Airspading around trees to see extent of root systems. Research, looking for advice

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Sep 25, 2014
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I am applying for a research grant to inspect root system extents of trees in India to prove photographically and measurably that they are mostly shallow (generally) to help convince people to stop damaging tree roots so much. The results would be freely available and shared extensively.

The trees would be 10- 15 meters tall, average spread, except for one palm species. The idea is to dig within only a quarter of a semi-mature tree's root system, so as not to strain it. It would be in the rainy season. We will go down to 3 meters if we need to (we get 6 months of dry period here so chances are we have a few trees with deep tap roots).

Lateral extent of digging would be a quarter of a circle (the canopy being the circle) but up to RPA radius (to begin with). So, generally I would assume at least 10 meters out but less deep as we go out.

Soils would be mainly (I am not yet certain of the structure of these yet but will find out):

Laterite Soil: The term is derived from the word 'Later' which means 'brick'. Laterite soil is found in those regions of the country which receive heavy rainfall with alternate dry and wet period - particularly, near the coasts. This kind of soil becomes soft when wet and hardens when dry. In these climatic conditions, leaching of soil takes place which is a process in which fertile portion of the soil gets washed away by heavy rains. They are formed from the decomposition of rocks and contain iron oxide which gives them red or pink colour. This type of soil is normally deficient in nitrogen and is poor in lime content; it is an acidic soil.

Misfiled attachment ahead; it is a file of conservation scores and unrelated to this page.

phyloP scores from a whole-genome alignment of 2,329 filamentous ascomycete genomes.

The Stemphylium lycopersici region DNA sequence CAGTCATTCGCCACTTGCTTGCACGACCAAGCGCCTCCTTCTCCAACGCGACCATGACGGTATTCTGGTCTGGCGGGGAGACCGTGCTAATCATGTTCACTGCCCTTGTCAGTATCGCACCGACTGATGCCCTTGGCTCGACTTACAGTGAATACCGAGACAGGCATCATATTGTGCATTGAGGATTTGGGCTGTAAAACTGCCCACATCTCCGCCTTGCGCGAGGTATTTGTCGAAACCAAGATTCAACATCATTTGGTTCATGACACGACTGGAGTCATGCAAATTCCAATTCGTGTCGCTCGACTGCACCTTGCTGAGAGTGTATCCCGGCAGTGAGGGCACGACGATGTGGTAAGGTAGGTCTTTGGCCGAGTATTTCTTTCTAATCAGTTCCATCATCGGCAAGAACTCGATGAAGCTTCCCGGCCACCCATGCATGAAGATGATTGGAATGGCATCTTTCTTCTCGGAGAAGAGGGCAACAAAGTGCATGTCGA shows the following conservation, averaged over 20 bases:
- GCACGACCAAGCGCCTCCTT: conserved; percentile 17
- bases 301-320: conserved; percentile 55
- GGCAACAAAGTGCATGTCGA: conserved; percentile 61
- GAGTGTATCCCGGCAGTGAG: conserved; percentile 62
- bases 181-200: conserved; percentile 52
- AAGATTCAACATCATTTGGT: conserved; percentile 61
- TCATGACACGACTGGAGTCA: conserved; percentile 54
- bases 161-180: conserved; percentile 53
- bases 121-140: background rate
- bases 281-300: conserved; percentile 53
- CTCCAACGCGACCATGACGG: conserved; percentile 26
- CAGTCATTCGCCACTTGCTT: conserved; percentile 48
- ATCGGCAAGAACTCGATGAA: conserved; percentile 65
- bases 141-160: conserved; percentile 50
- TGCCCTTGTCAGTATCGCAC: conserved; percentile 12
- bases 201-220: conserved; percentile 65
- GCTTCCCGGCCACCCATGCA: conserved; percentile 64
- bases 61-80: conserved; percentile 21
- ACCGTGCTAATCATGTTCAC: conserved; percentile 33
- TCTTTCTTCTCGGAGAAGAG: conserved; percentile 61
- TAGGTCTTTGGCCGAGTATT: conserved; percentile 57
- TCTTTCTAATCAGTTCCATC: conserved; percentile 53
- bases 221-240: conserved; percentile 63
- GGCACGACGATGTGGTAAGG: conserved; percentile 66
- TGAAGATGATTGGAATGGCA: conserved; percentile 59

Alkaline Black cotton soil: Characteristics of Black Soils

  • A typical black soil is highly argillaceous [Geology (of rocks or sediment) consisting of or containing clay] with a large clay factor, 62 per cent or more.
  • In general, black soils of uplands are of low fertility while those in the valleys are very fertile.
  • The black soil is highly retentive of moisture. It swells greatly on accumulating moisture. Strenuous effort is required to work on such soil in rainy season as it gets very sticky.
  • In summer, the moisture evaporates, the soil shrinks and is seamed with broad and deep cracks. The lower layers can still retain moisture. The cracks permits oxygenation of the soil to sufficient depths and the soil has extraordinary fertility.
A depiction of digging area though probably much deeper closer to the stem/taproot:


1: What sort of time will it take per tree? Calculations on soil volume removed per tree range from 20m3 to 40m3. So how much time per m3?

2: Current setup idea is Airspade 2000, 105 cfm combined with this soil vacuum. Any feedback about this? Go higher with Airspade cfm? Other better soil vacuum? Other ideas? Bear in mind that I am in India so things will need to be shipped as these things are not available here. Lighter soil vacuums would be better.

3: With this setup, can I go 3 meters? Can I go deeper than that?

4: Any other ideas?

Thank you!